field lens means disposed between said positive and negative lens means correcting for lateral color in the system.
4. A ring field system according to claim 3 wherein said second lens means comprises an airspaced doublet.
5. A ring field system according to claim 4 wherein said optical system provides demagnification between object and image.
6. A ring field system according to claim 5 wherein said spherical mirror means doubles the axial color correction of said negative lens means.
7. A ring field system according to claim 6 further comprising:
a first fold mirror disposed before said positive lens means;
a second fold mirror disposed before said negative lens means; and
said fold mirrors providing easy accessibility to said real image.
8. A ring field optical system according to claim 7 characterized by the following construction data for the case N.A.=0.33;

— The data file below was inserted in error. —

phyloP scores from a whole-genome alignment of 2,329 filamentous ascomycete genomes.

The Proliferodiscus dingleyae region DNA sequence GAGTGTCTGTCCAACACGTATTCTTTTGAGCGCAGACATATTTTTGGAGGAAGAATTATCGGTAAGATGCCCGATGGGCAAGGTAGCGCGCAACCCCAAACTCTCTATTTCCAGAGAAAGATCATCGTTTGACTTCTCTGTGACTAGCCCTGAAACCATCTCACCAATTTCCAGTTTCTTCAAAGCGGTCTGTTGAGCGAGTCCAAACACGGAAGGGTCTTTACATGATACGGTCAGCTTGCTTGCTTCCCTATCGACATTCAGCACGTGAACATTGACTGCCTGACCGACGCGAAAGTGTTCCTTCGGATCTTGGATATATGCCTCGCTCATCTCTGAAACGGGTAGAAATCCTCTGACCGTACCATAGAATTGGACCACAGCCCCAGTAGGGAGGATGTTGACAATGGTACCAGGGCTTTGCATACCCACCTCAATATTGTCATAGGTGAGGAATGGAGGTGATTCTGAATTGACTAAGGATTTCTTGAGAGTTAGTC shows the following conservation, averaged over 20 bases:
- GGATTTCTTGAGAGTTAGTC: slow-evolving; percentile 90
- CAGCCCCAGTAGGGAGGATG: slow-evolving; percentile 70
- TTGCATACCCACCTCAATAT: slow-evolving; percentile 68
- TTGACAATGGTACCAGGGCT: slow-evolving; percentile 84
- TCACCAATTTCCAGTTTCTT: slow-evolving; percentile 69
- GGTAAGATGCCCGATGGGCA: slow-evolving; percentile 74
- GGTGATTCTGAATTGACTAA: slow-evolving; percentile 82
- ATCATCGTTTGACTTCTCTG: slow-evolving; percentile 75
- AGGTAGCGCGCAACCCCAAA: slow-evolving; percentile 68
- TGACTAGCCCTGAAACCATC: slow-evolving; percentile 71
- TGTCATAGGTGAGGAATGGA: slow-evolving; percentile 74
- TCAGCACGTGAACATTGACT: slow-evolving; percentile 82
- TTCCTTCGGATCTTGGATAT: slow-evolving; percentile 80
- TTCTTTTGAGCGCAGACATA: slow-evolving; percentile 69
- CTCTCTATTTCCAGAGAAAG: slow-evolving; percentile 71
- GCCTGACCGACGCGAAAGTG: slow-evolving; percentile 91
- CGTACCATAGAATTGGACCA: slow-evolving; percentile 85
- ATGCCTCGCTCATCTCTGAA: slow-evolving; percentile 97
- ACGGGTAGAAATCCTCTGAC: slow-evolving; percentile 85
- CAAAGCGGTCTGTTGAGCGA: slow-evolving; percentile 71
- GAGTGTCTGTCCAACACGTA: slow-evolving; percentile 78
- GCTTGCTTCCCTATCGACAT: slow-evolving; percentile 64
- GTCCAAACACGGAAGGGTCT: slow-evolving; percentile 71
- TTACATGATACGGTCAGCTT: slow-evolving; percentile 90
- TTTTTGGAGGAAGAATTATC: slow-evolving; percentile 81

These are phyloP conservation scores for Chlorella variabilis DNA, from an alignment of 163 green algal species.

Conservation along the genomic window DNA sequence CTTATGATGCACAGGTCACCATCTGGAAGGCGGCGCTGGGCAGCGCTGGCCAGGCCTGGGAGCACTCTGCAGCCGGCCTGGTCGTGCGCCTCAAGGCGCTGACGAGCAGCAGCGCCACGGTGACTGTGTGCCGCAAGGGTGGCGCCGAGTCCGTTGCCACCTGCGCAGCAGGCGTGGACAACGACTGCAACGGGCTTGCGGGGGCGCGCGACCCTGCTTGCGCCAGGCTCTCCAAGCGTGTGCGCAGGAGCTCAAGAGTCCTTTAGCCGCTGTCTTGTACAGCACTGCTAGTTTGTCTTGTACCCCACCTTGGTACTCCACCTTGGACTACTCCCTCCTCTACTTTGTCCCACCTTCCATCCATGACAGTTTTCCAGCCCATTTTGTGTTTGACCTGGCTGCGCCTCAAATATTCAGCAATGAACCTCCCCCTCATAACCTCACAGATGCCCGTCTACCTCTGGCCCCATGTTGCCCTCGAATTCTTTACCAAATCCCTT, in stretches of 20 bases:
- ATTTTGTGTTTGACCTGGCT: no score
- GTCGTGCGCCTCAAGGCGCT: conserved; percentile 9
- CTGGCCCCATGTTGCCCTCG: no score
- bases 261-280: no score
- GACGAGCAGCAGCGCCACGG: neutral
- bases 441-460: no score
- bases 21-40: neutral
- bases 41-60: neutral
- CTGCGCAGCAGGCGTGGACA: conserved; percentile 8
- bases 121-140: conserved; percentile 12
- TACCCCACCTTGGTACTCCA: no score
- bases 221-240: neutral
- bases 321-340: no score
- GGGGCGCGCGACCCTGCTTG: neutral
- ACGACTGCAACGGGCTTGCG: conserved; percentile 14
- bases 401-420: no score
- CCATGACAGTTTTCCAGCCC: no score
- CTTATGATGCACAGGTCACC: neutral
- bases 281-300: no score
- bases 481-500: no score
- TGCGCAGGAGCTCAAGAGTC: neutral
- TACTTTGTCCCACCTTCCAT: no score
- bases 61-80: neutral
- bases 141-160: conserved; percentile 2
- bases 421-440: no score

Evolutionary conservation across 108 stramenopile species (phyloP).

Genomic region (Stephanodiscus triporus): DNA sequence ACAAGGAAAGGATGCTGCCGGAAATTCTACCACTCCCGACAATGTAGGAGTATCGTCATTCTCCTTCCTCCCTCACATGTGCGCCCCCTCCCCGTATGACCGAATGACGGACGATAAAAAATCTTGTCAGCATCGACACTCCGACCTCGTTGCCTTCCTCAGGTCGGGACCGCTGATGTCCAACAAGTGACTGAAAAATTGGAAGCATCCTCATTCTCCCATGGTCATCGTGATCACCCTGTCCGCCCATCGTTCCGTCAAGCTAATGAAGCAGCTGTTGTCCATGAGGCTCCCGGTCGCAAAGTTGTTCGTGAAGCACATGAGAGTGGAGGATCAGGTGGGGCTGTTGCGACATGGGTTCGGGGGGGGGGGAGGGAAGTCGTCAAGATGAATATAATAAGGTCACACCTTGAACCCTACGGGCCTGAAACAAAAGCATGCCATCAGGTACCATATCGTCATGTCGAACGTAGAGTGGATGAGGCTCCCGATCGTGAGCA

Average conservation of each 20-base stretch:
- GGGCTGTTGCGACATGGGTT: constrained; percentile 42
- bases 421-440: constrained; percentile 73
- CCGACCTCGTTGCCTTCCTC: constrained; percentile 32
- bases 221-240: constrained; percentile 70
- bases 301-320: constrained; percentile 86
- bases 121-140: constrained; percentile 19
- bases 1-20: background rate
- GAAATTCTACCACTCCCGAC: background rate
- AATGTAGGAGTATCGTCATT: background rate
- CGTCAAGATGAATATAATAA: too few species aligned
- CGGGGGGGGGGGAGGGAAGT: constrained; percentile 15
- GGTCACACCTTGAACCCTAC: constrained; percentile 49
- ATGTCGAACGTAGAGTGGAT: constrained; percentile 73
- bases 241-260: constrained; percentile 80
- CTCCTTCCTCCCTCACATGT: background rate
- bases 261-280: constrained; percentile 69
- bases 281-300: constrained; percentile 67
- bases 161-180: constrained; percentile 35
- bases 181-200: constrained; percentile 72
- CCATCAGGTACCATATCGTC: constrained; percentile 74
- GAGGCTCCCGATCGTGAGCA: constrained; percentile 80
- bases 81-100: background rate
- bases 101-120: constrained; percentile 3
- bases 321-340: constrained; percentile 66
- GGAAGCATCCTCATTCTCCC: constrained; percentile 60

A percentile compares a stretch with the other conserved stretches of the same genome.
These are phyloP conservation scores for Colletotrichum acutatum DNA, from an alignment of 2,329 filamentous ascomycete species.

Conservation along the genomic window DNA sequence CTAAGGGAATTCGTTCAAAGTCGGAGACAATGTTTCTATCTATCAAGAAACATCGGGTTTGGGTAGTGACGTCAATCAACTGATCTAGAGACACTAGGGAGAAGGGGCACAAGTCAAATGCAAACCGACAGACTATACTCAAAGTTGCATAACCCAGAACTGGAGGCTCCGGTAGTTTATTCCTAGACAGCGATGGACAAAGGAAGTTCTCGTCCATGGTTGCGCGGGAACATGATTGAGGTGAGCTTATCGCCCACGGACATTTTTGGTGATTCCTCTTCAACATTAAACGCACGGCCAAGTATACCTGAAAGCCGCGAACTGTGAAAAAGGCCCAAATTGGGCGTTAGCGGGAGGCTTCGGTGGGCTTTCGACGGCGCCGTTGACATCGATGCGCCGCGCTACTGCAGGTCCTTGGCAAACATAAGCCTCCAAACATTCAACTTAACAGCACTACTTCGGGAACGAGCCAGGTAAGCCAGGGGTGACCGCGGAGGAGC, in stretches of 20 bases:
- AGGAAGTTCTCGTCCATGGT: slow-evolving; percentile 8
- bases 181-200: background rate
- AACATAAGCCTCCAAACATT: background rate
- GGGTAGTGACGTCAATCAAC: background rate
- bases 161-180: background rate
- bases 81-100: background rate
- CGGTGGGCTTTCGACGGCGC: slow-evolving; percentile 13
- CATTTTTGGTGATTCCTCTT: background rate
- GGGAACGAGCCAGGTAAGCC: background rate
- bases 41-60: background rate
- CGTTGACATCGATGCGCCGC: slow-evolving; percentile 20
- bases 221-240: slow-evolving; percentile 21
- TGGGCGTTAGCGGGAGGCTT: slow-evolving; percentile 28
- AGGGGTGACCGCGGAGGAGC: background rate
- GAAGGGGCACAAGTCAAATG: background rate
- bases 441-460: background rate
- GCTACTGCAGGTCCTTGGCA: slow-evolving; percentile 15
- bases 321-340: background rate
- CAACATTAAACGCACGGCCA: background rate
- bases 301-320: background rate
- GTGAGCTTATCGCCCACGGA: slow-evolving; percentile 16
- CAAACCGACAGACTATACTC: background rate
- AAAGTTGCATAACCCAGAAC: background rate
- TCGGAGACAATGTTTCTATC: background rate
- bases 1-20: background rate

______________________________________SINGLE MIRROR PROJECTION SYSTEMN.A. = 0.33 AT IMAGE                DISTANCESURFACE              TO NEXTNO. FROM RADIUS      SURFACEOBJECT   (MM)        (MM)       MATERIAL______________________________________ 0       PLANE       15.0106    AIR 1       250.7601    20.0000    FUSED SILICA 2       495.7365    220.1050   AIR 3       1316.0222   7.0000     FUSED SILICA 4       256.8690    17.0000    AIR 5       2094.2528   20.0000    FUSED SILICA 6       -440.3327   300.0000   AIR 7       PLANE       -316.9289  AIR 8       3427.7484   -25.0000   FUSED SILICA 9       388.2743    -1.0000    AIR10       -381.6655   -25.0000   FUSED SILICA11       -1439.2312  -136.0369  AIR12       -219.7194   -30.0000   FUSED SILICA13       -553.6858   -50.0369   AIR14       -125.2624   -10.0000   FUSED SILICA15       -103.1942   -25.0000   AIR16       190.2020    -30.0000   FUSED SILICA17       205.2266    -103.7988  AIR18       -145.9760   -20.0000   FUSED SILICA19       1300.6540   -50.6144   AIR20       -101.4453   -20.0000   FUSED SILICA21       -561.9992   -72.5311   AIR22       PLANE       180.0000   AIR23       -111.2179   10.0000    FUSED SILICA24       -238.5001   250.0000   AIR25       -400.0000   -250.0000  AIR26       - 238.5001  -10.0000   FUSED SILICA27       -111.2179   -185.0000  AIR28       479.8622    -10.0000   FUSED SILICA29       182.4330    -6.9982    AIR30       PLANE                  AIR______________________________________ STOP IS 3.5 MM AFTER SURFACE 13